Gate mechanism isn't doing anything.

    Will check the relays under the PF later, when I have time.

    #19 11 months ago

    When the ball passes under the gate, it will change the state of a switch underneath. That switch's only job is to tell the shutter motor to shut. So that sounds like it's working fine?

    I would guess that one of the contacts on the shutter motor or tilt relay controls the lamps to the cards. Look at those carefully (I'd start with tilt).

    #20 11 months ago

    if ya get stuck, post more pics of the schematic.

    #21 11 months ago

    Thanks to you both. The ball gate didn’t get tested— I was just dropping balls in holes. I’ll check it out.

    I may have caused the problem myself— the tilt relay switch was bent to be always closed. I “fixed" it, but I’ll take another look.

    #22 11 months ago

    bingopodcast
    baldtwit
    It is the lock relay. Shutting it with a sliver of wood fixed the problem.

    I can use a coil (or a whole relay) from either of the other two machines that I have. Can I use my multimeter to test the other two coils and see if one is good before taking it all apart? How would I test that?

    And now, this report just in from the Something Strange Department... I went back to the machine to verify something and now keeping the lock relay shut doesn't fix anything. Bad solder?

    -Mike

    #23 11 months ago

    the lock relay powers on the first cycle after you turn the game on and keeps itself powered.

    turn on the game and manually close the lock relay and see what happens.

    you can test a coil with the ohmeter function as long as the coil lugs aren't connected to each other in a roundabout path thru other devices. Either disconnect a wire from a lug or use the schematic to make sure all other circuit paths are open so only the coil itself is being measured between the two coil lugs.

    compare value to any other coil with the same part number of look up resistance via google. You just need a close value, not an exact one.

    on many games when the lock relay is unpowered a bunch of the game is unpowered....look for lock relay switches on the schem to see.

    #24 11 months ago

    Good news to report.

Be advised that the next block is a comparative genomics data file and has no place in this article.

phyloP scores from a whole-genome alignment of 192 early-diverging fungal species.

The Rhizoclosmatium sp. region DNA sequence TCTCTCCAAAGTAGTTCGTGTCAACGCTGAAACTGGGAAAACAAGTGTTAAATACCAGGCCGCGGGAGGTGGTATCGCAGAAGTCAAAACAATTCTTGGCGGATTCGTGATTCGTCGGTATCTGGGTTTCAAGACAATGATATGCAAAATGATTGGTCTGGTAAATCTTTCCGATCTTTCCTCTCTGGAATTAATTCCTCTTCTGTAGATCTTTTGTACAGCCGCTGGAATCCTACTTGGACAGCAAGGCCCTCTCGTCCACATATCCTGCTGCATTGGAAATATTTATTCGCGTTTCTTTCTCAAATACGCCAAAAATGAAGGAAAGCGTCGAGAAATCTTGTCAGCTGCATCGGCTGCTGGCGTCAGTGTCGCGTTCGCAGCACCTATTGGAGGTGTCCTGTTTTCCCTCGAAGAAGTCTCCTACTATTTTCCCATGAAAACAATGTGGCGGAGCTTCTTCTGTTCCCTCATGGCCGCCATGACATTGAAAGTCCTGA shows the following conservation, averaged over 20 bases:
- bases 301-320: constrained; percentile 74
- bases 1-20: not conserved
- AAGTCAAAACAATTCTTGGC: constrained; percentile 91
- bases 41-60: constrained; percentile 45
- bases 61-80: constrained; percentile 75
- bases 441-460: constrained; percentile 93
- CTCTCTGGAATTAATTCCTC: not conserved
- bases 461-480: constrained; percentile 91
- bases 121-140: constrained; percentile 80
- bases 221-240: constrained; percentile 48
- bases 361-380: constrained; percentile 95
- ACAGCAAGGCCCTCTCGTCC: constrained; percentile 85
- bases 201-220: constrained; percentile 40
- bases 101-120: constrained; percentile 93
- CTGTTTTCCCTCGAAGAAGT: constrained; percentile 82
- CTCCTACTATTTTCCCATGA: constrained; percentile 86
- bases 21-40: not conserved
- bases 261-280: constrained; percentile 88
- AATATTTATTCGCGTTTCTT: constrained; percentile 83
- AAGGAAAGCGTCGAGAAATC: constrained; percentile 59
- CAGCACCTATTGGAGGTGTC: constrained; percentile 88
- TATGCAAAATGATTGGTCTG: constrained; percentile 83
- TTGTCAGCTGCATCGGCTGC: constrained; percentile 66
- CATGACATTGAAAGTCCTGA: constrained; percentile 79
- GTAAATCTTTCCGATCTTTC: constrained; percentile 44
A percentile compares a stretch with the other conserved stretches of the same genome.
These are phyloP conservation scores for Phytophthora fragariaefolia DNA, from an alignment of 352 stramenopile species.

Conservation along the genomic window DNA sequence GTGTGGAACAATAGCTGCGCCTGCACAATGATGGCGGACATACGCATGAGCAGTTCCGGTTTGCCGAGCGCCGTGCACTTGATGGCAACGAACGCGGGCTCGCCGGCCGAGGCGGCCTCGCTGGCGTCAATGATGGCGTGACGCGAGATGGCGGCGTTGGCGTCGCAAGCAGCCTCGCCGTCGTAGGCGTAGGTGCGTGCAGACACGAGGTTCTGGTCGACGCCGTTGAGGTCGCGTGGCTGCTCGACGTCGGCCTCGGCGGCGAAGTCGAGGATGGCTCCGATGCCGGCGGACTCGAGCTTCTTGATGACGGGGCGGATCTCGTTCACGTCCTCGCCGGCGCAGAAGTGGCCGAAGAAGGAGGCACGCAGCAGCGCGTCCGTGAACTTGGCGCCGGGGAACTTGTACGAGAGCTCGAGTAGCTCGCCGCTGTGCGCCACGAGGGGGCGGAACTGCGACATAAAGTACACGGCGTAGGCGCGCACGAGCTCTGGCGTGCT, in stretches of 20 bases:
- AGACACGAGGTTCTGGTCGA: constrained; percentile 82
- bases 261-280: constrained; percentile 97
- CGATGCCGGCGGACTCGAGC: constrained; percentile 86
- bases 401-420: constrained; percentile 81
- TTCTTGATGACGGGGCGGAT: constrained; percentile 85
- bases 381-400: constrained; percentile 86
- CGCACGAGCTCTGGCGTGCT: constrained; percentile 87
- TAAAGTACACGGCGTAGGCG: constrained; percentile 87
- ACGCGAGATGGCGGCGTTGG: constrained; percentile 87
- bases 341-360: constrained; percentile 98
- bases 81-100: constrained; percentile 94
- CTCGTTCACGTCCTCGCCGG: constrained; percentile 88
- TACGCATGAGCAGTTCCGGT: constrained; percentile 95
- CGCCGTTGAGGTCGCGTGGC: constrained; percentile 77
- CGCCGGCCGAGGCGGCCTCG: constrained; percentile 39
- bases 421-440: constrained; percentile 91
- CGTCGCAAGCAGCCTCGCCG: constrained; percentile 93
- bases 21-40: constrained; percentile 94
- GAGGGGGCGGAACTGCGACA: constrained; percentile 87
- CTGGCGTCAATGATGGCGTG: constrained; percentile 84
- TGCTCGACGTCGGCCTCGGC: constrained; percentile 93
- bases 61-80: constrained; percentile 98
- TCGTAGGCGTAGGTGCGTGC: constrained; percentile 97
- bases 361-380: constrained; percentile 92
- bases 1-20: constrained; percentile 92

The lock relay was fine. It just wasn't getting power from somewhere else, maybe the tilt switch.

    Someone had told me that you don't clean the contacts on EMs with alcohol. So, I was using that little file stick from PBR along with 1000 grit sand paper. I'd cleaned all the switches on the machine that way. But, since the coil on the lock relay was reading the same as the coils on my other two machines, it had to be that the lock relay just wasn't getting power. Also, the relay lighting up the playfield only intermittently meant it had to be the switches. So, I went back to cleaning with a business card dipped in alcohol. That fixed everything.

    One lamp socket in the head had to be replaced and one playfield hole switch wasn't working. Crimping the contact down with a small pliers fixed it right up.

    Besides tuning the playfield lamps and shopping the playfield, all that's left to do are the mechanicals. Need new plunger springs, etc. And replace the plastics with something.

    Even the coin mech works. Would rather not drill a hole in the cabinet for a free play button. I'm going to wire in a momentary button switch and hang it in the coin return.

    #25 11 months ago
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    #26 11 months ago
    Quoted from undrdog:

    Someone had told me that you don't clean the contacts on EMs with alcohol.

    You can, as long as you're not doing it while the game is on, and you allow time for the alcohol to evaporate. The higher concentration of alcohol the shorter time this takes.

    Flextones from PBR will do the trick, but remember that they are like emory boards and you have to blow the dust/dirt off the contact. I use an ignition file (judiciously) and ensure I lightly pull across contacts that don't need to be reshaped. Occasionally you'll have a very worn/pitted contact.

    Within relays, the screws holding the switch stacks down can loosen over time, the springs on the back can lose their sproing, and the contact itself can sometimes work loose on the switch. In that instance, you can squeeze the contact point with a pair of pliers to get to to attach a bit more firmly. Peening the contact with a hammer works better, generally speaking, but not always an option.

    #27 11 months ago

    Removed and cataloged everything from the playfield.

    Cannot find new wood screws for the posts in the correct sizes at any website that sells fasteners. Was hoping to get shiny new screws.

    Have approx 50 little plastic posts to clean and polish. Oy! Hopefully Lowe’s will have a polishing wheel for my bench grinder. Or is this the part where I breakdown and get a tumbler? Seems like a big expense for one machine.

    Cleaned the playfield with naphtha and soft rags. Will wax after lunch.

    None of the three heads have a cushioning between the glass and the frame. Think I’ll get some thin foam with adhesive backing to keep it from rattling.

    #28 11 months ago

    Before & after 2 coats Mother's wax.

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    #29 11 months ago

    That was a lot of posts to polish!

    #30 11 months ago

    The brass piece looks like a "Ward" Tumbler from a lock that has a sliding dead bolt. Basically the way Jail Locks were constructed before about 1970. This one is smaller as the jail lock ones are almost the size of a US Dollar Bill.